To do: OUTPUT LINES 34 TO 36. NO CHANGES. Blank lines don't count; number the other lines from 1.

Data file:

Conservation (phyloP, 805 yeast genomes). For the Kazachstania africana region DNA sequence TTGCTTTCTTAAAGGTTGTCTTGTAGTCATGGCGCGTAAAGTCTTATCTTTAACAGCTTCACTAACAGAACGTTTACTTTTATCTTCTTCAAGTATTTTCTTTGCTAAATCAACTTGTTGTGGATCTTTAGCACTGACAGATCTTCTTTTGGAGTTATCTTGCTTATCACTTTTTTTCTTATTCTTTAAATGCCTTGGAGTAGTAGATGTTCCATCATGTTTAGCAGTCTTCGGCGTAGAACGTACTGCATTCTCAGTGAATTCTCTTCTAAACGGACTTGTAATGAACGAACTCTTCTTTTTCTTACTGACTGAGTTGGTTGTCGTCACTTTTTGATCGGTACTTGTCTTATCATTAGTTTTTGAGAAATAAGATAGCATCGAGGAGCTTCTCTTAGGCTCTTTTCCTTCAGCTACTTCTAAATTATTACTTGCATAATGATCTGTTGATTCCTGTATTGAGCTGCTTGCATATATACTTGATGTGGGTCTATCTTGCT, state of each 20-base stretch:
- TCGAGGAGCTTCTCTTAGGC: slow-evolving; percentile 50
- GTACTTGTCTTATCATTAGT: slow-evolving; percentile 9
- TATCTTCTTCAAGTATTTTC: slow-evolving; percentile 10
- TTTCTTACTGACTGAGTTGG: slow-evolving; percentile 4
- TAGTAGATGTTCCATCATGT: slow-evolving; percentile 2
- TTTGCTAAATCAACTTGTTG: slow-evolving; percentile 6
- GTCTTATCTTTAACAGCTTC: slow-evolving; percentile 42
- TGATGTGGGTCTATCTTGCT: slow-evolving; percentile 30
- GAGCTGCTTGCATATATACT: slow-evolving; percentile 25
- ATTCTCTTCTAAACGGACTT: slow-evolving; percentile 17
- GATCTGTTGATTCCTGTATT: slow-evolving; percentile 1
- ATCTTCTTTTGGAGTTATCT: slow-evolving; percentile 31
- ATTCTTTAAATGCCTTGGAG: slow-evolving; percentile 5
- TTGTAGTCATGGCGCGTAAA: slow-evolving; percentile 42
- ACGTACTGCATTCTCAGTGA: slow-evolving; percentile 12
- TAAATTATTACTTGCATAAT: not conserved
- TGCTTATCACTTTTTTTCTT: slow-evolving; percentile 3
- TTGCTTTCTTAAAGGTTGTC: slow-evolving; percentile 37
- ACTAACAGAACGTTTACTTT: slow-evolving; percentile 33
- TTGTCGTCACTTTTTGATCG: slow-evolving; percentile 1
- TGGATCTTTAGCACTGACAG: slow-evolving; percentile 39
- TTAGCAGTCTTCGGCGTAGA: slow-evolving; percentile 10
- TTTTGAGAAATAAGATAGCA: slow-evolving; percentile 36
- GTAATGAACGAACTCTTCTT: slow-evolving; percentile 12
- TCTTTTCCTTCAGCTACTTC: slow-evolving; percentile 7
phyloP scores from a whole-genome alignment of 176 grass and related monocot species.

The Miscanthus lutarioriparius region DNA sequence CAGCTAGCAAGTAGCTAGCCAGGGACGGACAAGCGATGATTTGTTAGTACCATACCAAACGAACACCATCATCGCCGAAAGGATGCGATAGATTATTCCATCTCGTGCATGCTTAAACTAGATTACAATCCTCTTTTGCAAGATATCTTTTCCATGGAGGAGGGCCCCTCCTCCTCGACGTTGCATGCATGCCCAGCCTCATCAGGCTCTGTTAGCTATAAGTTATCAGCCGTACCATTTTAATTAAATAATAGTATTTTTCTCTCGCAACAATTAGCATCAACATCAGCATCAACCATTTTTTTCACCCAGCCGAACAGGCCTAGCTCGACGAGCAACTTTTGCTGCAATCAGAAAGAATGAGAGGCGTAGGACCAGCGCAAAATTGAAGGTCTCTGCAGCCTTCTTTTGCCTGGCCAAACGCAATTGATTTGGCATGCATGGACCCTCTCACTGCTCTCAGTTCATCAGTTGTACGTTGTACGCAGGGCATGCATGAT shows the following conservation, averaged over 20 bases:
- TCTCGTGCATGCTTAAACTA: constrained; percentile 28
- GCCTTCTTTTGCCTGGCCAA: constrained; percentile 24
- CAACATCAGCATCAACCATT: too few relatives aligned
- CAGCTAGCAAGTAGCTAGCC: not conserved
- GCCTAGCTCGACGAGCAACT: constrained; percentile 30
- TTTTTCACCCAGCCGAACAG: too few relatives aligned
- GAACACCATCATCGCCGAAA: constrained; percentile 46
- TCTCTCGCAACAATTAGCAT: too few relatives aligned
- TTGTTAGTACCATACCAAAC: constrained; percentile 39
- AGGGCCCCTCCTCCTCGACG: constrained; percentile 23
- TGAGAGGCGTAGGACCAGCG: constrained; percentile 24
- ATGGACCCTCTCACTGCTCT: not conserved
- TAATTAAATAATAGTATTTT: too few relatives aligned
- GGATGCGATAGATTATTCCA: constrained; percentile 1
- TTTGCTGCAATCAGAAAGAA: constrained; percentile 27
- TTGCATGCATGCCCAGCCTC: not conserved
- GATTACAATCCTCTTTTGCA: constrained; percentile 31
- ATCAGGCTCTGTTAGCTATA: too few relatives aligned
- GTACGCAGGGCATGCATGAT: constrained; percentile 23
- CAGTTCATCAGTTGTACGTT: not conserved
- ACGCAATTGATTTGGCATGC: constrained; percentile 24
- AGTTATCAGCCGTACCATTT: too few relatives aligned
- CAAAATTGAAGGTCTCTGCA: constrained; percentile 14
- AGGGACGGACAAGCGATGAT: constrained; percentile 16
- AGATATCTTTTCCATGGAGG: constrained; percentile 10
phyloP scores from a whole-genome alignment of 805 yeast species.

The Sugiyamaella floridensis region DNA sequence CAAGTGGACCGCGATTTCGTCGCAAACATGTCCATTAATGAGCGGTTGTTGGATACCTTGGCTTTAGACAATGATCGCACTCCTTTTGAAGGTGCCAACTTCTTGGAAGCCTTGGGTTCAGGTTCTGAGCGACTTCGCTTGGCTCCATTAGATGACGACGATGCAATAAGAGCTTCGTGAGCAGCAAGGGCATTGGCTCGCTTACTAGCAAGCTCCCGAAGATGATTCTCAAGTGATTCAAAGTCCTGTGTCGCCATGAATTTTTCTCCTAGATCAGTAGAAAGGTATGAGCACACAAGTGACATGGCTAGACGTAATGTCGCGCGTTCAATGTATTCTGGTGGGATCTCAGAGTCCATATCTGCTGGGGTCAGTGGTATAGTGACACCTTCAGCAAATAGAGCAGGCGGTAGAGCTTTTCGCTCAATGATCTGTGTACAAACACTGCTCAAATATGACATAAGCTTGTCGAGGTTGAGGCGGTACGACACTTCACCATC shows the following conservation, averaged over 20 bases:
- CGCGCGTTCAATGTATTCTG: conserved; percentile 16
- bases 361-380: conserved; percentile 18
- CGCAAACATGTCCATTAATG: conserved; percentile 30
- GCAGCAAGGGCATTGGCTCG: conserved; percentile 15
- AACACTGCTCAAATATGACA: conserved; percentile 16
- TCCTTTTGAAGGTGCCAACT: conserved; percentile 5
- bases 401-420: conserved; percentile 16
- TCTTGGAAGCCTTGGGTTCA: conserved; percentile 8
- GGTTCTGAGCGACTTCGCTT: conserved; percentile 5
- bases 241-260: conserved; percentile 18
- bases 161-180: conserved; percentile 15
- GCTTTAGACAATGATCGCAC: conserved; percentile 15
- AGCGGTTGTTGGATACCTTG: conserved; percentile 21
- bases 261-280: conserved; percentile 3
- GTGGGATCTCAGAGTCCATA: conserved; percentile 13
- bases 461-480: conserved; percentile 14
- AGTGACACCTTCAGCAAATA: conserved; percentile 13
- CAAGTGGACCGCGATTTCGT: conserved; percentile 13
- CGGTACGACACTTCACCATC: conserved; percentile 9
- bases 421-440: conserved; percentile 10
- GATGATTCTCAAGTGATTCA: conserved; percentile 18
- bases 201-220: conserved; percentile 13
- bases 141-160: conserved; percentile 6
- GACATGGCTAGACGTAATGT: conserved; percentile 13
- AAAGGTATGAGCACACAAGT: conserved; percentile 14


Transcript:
- TTTTTCACCCAGCCGAACAG: too few relatives aligned
- GAACACCATCATCGCCGAAA: constrained; percentile 46
- TCTCTCGCAACAATTAGCAT: too few relatives aligned